The Moroccan Hollywood

ksar-ain-ben-haddou.jpg

 

The UNESCO World Heritage Committee met again, at the end of June, in New Zealand.

I looked into this whole business of UNESCO World Heritage sites and was surprised to find that in Spain alone, there is this very impressive list of World Heritage locations:

Alhambra, Generalife and Albayzín, Granada

Burgos Cathedral

Doñana National Park

Historic Centre of Cordoba

Monastery and Site of the Escurial, Madrid

Works of Antoni Gaudí

Altamira Cave

Monuments of Oviedo and the Kingdom of the Asturias

Old Town of Ávila with its Extra-Muros Churches

Old Town of Segovia and its Aqueduct

Santiago de Compostela (Old Town)

Garajonay National Park

Historic City of Toledo

Mudejar Architecture of Aragon

Old Town of Cáceres

Cathedral, Alcázar and Archivo de Indias in Seville

Old City of Salamanca

Poblet Monastery

Archaeological Ensemble of Mérida

Route of Santiago de Compostela

Royal Monastery of Santa María de Guadalupe

Historic Walled Town of Cuenca

La Lonja de la Seda de Valencia

Las Médulas

Palau de la Música Catalana and Hospital de Sant Pau, Barcelona

Pyrénées – Mont Perdu

San Millán Yuso and Suso Monasteries

Rock Art of the Mediterranean Basin on the Iberian Peninsula

University and Historic Precinct of Alcalá de Henares

Ibiza, Biodiversity and Culture

San Cristóbal de La Laguna

Archaeological Ensemble of Tárraco

Archaeological Site of Atapuerca

Catalan Romanesque Churches of the Vall de Boí

Palmeral of Elche

Roman Walls of Lugo

Aranjuez Cultural Landscape

Renaissance Monumental Ensembles of Úbeda and Baeza

Vizcaya Bridge

Teide National Park

On this blog, I have looked into topics like the Alhambra, Gaudí’s Sagrada Familia and the Route of Santiago de Compostela already, and I am planning to cover other sites from the impressive UNESCO list in due course. Provided that you want to know about these things, that is.

UNESCO say that Heritage is our legacy from the past, that we live with today, and that we pass on to future generations. Our cultural and natural heritage are both irreplaceable sources of life and inspiration. Places as unique and diverse as the wilds of East Africa’s Serengeti, the Pyramids of Egypt, the Great Barrier Reef in Australia and the Baroque cathedrals of Latin America, make up the world’s heritage.

What makes the concept of World Heritage exceptional is its universal application. World Heritage sites belong to all the peoples of the world, irrespective of the territory on which they are located.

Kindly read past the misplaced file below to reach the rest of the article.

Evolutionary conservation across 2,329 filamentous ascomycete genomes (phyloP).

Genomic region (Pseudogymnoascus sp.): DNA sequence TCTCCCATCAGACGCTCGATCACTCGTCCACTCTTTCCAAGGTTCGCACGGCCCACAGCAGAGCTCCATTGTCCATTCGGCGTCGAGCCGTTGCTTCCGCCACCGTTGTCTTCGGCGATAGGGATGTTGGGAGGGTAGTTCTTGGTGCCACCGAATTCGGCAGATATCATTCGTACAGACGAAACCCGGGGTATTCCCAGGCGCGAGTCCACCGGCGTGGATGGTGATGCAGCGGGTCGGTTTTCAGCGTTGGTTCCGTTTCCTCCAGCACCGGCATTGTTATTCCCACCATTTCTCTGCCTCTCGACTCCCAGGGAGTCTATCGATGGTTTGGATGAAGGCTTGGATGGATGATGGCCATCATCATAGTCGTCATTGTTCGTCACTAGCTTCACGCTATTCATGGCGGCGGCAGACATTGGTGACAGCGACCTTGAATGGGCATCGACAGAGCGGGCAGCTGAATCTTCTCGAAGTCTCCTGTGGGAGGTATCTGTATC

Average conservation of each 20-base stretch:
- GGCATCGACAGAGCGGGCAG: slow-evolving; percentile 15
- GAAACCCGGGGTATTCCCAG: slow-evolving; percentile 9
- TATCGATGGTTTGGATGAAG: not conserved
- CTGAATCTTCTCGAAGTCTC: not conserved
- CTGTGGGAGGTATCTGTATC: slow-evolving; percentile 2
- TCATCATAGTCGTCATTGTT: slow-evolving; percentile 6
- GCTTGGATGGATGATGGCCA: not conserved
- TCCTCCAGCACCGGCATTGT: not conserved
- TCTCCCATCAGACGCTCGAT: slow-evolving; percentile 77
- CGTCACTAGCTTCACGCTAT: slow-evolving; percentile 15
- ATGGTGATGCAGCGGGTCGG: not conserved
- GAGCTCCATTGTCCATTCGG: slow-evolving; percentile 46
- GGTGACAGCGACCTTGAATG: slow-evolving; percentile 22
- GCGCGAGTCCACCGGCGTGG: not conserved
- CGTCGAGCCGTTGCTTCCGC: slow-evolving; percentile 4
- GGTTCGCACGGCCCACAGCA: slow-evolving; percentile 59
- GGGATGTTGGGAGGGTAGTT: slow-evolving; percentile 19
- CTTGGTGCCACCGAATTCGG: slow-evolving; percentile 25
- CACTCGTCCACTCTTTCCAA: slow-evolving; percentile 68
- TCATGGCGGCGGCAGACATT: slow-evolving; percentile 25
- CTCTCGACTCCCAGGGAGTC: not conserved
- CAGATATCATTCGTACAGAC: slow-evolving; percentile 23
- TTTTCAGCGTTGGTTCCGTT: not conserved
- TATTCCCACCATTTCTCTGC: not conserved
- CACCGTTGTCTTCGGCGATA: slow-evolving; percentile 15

That’s why today, I want to tell you about a UNESCO site not in Spain, but in Morocco. Spain’s neighboring country which at times seems so far away from us, and the site of Ksar Aït Ben-Haddou, have deserved a little attention.

Ksar of Aït Ben-Haddou (see photo above), along the former caravan route between the Sahara and Marrakesh, is situated in southern Morocco in the Ouarzazate province. The ksar, a group of earthen buildings surrounded by high walls, is a traditional pre-Saharan habitat. The houses crowd together within the defensive walls, which are reinforced by corner towers. Aït Ben-Haddou is a striking example of this type of architecture of southern Morocco.

Aït Ben-Haddou and the Ouarzazate part of Morocco are famous for being the film locations in a number of Hollywood epics, and non-Hollywood as well.

Mohamed Belghimi, in 1983, opened Morocco’s first film studios at the edge of Ouarzazate. And ever since, business has been booming. Michael Douglas’ “The Jewel of the Nile”, Martin Scorsese’s “Kundun”, Russell Crowe’s “Gladiator” – were all filmed here, at the Atlas Film Studios. As were Gerard Depardieu in “Asterix and Cleopatra” and Brad Pitt in “Babel”, all filmed in the south of Morocco.

What makes Ouarzazate particularly funny is that this Moroccan Hollywood does not have a single cinema. Apparently. But you would not come to Aït Ben-Haddou and go to the movies, would you?

Leave a Reply

Please log in using one of these methods to post your comment:

WordPress.com Logo

You are commenting using your WordPress.com account. Log Out / Change )

Twitter picture

You are commenting using your Twitter account. Log Out / Change )

Facebook photo

You are commenting using your Facebook account. Log Out / Change )

Google+ photo

You are commenting using your Google+ account. Log Out / Change )

Connecting to %s